Tuesday, October 10, 2006

MANGALORE: Catholics Pray for Peace

October 9, 2006

Catholics Pray For Peace As Riot-hit Mangalore Remains Under Curfew

MANGALORE, India (UCAN) -- Catholic churches in Mangalore recently organized special prayers for harmony after Hindu-Muslim riots disrupted life in the southern Indian city.

"We are facing a very bad and sad situation," Bishop Aloysius Paul D'Souza of Mangalore told UCA News on Oct. 8, after attending a peace meeting along with Hindu and Muslim religious leaders. Mangalore, a coastal city in Karnataka state, has been the scene of Hindu-Muslim rioting since Oct. 1.

At the meeting, Bishop D'Souza related that he has urged people to view everyone as children of the same God, to "live and let live," compromise with one another, and adopt a forgiving attitude.

He earlier used electronic mail to issue a peace message to the public and also sent a circular to all parishes to "pray for peace" in the city where "communal harmony has existed for several centuries."

Clashes between groups in various parts of the city have resulted in the deaths of two Muslims, including a cleric, and the wounding of more than 80 people. On Oct. 7, the administration imposed a curfew and a shoot-on-sight order for curfew violators in the city.

A Hindu group blocked a vehicle that Muslims were using to transport cattle to a slaughtering house in the city on Oct. 4. Eating beef has been banned in Mangalore following opposition from Hindus, who consider the cow sacred.

The city witnessed Hindu-Muslim riots three days earlier when Muslims protested against a tableau in a Hindu procession that portrayed a Muslim worshipping Durga, a Hindu goddess.

The police have arrested more than 300 people in 97 cases registered in connection with violence and group clashes. State Home Minister M.P. Prakash, who visited the city on Oct. 9, said that damage to public property amounting to 10 million rupees (about US$220,480) has been reported.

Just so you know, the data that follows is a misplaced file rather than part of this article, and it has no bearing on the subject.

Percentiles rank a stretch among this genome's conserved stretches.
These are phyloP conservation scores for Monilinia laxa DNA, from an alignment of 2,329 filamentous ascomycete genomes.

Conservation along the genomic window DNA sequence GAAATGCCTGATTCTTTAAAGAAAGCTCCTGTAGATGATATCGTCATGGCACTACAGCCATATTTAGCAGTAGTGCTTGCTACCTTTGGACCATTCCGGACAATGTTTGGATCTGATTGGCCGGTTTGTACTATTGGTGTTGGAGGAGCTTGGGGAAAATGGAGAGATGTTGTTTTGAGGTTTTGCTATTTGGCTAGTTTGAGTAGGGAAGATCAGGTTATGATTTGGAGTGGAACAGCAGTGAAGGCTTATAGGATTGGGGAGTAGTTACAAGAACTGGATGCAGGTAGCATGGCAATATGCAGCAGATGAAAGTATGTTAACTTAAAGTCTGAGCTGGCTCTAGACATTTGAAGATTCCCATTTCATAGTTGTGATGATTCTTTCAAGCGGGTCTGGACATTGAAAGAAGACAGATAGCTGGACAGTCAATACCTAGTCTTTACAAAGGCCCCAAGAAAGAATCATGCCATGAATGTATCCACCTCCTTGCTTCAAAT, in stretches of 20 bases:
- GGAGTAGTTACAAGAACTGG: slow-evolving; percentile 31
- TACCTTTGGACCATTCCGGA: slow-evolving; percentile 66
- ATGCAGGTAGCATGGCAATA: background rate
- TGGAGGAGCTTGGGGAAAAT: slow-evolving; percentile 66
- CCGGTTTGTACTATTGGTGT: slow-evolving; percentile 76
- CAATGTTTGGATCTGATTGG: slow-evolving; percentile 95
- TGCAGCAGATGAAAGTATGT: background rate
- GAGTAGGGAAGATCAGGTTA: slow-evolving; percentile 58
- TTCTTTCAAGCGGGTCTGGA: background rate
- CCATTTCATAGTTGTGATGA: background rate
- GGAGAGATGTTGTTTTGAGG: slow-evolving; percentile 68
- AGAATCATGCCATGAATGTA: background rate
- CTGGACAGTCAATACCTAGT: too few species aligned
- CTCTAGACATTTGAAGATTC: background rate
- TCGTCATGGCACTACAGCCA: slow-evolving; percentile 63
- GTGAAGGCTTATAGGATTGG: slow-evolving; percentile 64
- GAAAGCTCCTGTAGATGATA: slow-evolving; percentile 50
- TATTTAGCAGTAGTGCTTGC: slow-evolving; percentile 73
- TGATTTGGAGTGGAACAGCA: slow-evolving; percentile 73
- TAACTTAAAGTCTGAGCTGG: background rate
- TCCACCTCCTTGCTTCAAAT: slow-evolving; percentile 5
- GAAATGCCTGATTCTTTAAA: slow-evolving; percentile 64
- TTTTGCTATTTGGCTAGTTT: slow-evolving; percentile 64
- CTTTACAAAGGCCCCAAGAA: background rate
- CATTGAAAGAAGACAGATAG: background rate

Bishop D'Souza said Sunday Masses on Oct. 8 had no problems at parishes in rural areas, but the curfew made it difficult for city-dwelling parishioners to attend Mass. Father Peter Noronha of St. Sebastian's parish told UCA News on Oct. 8 that only a few people turned up for the Masses due to the curfew. He added that the parish organized special prayers for peace and harmony.

According to Father Noronha, some Catholics attended the services when the administration relaxed the curfew between 9 and 11 in the morning. "Instead of queuing up in provision stores, they opted to come to the church," he noted.

He also said that people came using side roads to avoid main roads where the police and paramilitary forces patrolled, and that his church conducted all five of its Sunday Masses, even if attendance was less than normal.

However, Father Walter D'Mello, parish priest of a downtown church, told UCA News that people came only during the curfew relaxation hours. People were not allowed to leave their houses otherwise, he pointed out, and the only vehicles seen on the main roads were police vehicles.

Roshan D'Souza, a Catholic youth leader, said Hindu fundamentalists did not spare Catholics. Two months ago, a group of Bajrang Dal (party of the strong and stout) activists attacked several Christian-owned shops for allegedly selling beef. About 2,000 people joined a rally Christians organized soon after the attacks, but the rally "went unnoticed as we did not resort to any violence," D'Souza said. As for the current violence, the youth leader lamented that "a handful" of criminals "have taken the city for a ride."

Father John Fernandez, convener of Dharma Samanwaya (religious equality), said his interreligious harmony movement plans to organize prayer and peace meetings in schools and colleges once life returns to normal in the city.

Members of the movement believe harmony is best achieved through education, so they reach out only to students, Father Fernandez said. "Once our children are properly educated and motivated to respect every religion, such violence could be prevented in future," he said.
Reproduced by Konkani Catholics with permission from UCAN (

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